Every lifeguard is trained in cardiopulmonary resuscitation, or CPR, and has the certification—and very possibly the re-certification—to prove it.
But even with the most up-to-date training, the moment of actually treating a person in sudden cardiac or respiratory arrest can be unnerving. Complicating the matter is the public nature of a lifeguard's work: A victim may be poolside or at the beach, surrounded by distraught family or friends, and crowds of onlookers. The lifeguard must not only remain calm, but be able to control the crowd and initiate emergency aid—and do so in less than a minute.
Quick action in starting CPR is essential, perhaps more so than in other lifesaving measures. For each minute that defibrillation is delayed, according to the American Red Cross, the person's chance of survival diminishes by about 10 percent.
In other words, every minute counts, and you can measure by just how much with painful precision.
Here, then, are the best practices in performing CPR:
1. Initiate an Emergency Action Plan. Every lifeguard is part of a larger team, and no one should approach a life-threatening situation without alerting other members. Typically, this means giving a prearranged signal, such as a long whistle blast.
Call for professional help, like emergency medical services (EMS).
2. Access the situation, and determine how best to begin resuscitation. The American Heart Association revised its guidelines in 2010 to make chest compressions the first of the three-part response that is CPR, and the process now goes by the acronym CAB, for Compression-Airway-Breathing.
Because the person needing a lifeguard's aid may be a victim of a near drowning or hypoxia (oxygen deprivation), however, giving two respirations before beginning compressions may be advised. A trained lifeguard will know to make the call.
3. Begin performing CPR. Lay the victim flat on a firm surface, and check for respiration and a pulse. This should take about 10 seconds, according to the ARC's lifeguarding manual. To check breathing, kneel alongside the victim and position your ear just above the mouth and nose, feeling for escaping air while looking for the chest to rise and fall. Check with two fingers for a carotid pulse at the side of the windpipe in adults (anyone 12 or older) and children (ages 1 to 12); use the brachial pulse of the inner arm for infants.
4. If a person is in cardiac arrest—unconscious, with no pulse and not breathing—begin with chest compressions, followed by ventilation. The standard is 30 compressions and two breaths, without interruption, until medical help arrives.
Follow these practices for a person in cardiac arrest:
• Place one hand on the sternum, between the breasts, palm down. Place the other hand on top of the first and interlock your fingers. Keep your arms straight, with the shoulders over the hands. Press down, using the heel of your hand, at a steady rate of 100 compressions per minute (about the beat of the Bee Gees’ disco hit, "Stayin' Alive").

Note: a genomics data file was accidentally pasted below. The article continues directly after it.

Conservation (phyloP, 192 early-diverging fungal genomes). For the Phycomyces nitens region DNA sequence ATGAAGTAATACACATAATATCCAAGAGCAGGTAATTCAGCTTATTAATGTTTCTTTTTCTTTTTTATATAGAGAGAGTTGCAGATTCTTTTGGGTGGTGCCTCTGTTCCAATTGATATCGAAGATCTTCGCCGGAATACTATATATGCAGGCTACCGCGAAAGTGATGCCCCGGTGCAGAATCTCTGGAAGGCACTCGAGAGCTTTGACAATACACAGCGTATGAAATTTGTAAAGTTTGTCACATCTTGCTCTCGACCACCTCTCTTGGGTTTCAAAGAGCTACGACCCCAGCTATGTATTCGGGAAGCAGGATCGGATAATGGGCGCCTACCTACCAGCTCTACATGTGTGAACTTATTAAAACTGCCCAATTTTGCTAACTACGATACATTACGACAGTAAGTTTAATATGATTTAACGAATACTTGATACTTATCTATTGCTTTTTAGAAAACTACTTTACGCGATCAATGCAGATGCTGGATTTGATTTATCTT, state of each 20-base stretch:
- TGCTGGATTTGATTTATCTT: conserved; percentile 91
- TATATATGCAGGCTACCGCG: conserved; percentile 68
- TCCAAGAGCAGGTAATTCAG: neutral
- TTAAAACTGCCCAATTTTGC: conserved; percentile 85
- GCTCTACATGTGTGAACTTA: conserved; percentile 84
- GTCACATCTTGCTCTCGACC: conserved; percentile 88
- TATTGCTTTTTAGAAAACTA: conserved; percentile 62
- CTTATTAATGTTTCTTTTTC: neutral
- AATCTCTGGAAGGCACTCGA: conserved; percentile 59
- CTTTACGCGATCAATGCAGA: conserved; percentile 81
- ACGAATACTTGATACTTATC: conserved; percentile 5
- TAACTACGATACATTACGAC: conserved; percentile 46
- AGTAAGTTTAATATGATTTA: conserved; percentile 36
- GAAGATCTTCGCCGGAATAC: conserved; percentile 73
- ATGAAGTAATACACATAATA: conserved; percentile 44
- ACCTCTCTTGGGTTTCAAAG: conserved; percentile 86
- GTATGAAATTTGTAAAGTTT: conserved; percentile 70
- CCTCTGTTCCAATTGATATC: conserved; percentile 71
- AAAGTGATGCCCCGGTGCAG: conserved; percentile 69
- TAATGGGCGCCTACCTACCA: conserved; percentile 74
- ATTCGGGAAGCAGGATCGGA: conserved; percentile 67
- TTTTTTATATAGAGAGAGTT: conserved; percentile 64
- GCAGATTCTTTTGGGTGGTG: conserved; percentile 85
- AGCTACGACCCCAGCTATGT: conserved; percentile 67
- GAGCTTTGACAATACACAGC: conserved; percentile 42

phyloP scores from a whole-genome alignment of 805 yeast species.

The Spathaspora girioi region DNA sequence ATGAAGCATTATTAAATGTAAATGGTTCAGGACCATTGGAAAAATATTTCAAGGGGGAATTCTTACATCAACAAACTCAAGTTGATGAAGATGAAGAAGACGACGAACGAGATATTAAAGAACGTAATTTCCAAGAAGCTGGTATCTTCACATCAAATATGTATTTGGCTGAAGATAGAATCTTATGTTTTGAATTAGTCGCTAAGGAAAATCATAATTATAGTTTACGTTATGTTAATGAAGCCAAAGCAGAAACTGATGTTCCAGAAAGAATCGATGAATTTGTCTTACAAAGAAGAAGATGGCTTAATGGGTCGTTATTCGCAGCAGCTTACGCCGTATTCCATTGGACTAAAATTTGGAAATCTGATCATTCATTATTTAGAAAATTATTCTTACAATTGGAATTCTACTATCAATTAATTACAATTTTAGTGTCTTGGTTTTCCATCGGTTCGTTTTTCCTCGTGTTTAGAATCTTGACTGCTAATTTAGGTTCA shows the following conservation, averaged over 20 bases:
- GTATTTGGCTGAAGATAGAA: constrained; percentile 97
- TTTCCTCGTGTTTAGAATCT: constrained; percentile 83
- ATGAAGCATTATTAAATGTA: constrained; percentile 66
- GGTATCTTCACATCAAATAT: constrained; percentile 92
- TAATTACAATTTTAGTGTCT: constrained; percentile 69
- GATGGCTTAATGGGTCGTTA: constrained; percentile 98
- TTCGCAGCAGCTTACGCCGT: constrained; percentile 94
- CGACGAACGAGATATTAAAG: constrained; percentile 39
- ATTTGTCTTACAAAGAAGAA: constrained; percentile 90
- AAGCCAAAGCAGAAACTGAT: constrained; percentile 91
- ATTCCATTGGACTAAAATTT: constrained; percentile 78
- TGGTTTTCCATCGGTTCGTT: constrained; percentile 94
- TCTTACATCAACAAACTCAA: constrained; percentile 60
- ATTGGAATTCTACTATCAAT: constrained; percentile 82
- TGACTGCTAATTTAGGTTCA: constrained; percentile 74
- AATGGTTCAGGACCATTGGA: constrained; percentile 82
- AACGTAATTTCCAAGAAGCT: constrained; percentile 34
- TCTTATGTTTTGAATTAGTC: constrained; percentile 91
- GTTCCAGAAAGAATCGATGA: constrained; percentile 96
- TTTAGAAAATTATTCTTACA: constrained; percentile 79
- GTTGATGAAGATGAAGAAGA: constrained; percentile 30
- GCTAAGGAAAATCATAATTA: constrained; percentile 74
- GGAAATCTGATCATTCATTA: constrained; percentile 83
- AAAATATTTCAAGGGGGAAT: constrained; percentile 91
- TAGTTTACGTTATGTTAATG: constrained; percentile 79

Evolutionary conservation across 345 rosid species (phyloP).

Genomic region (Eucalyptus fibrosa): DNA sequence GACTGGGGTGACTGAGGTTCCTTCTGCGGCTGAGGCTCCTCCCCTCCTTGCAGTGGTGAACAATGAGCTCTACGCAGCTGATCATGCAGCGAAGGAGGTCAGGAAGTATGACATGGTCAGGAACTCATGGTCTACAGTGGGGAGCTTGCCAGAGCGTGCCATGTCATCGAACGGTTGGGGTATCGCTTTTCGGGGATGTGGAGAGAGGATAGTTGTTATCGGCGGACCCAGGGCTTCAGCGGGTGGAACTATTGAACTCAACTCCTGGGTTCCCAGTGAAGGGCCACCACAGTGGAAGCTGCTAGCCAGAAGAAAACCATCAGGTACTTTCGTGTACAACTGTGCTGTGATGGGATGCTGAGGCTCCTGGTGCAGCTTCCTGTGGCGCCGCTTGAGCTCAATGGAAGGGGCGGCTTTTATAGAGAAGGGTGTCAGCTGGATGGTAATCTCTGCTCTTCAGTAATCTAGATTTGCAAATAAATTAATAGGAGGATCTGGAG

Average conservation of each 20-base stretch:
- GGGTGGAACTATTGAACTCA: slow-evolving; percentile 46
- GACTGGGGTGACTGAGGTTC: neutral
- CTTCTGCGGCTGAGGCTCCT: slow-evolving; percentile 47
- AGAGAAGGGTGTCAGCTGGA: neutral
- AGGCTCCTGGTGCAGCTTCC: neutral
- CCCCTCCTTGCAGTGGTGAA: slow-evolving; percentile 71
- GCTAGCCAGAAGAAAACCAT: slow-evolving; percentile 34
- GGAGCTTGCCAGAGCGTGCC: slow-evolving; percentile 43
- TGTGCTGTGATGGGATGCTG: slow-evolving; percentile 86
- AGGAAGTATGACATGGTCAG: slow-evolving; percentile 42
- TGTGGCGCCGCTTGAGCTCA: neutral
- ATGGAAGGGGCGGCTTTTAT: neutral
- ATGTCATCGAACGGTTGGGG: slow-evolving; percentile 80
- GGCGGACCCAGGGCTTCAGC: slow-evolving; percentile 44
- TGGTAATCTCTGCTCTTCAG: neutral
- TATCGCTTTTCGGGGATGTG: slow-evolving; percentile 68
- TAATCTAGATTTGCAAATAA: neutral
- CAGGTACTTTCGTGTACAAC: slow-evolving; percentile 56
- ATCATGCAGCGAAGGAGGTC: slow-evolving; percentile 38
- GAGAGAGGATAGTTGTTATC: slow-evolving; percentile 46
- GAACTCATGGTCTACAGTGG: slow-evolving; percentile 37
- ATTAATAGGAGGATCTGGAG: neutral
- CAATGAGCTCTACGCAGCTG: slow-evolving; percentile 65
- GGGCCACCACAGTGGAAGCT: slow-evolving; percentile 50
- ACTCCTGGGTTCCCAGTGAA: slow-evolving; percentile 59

• Compression depth should be at least 2 inches for adults, about 2 inches for children and 1.5 inches for infants. Let the chest fully recoil after each compression.
• If an AED (defibrillator) is available, it should be used in combination with CPR until emergency personnel take over.
5. To assist a person who is not breathing:
• Tilt the head back (unless the victim is an infant) and lift the chin or, if spinal or neck injuries are suspected, use a jaw thrust to open the airway. Remove food or other objects from the mouth. Each lifeguard should be equipped with a resuscitation mask; effectively seal the mask over the mouth and nose using both hands, and blow into the valve. (If no mask is available, pinch the nose and seal your mouth over the victim's mouth, then breath out.)
• Each ventilation should last for about one second; watch for the victim's chest to rise and fall before the next is given.
• If the person has a pulse but has stopped breathing, ventilations should be given for two minutes. Pause for 10 seconds to check if breathing has resumed before continuing for another two minutes.
Two- or three-person CPR is the most effective—another good reason for alerting the lifeguard team—with one to two rescuers giving ventilations while the other does compressions. Rescuers should switch positions every two minutes to avoid fatigue and, the Red Cross notes, take less than five seconds to do so.
Remember, every minute counts.
Grace M Frank is a freelance editor and writer, and the owner of Frank Communications, www.frank-comm.com. She worked for many years as a reporter and staff editor at leading newspapers, including The New York Times, the International Herald Tribune, and The Tampa Tribune, where she covered education, government, and health issues. She holds a bachelor’s degree from Rutgers University in political science and a master’s from the University of Chicago in international relations. In her free time, she enjoys bike riding, books, good food, and blogging.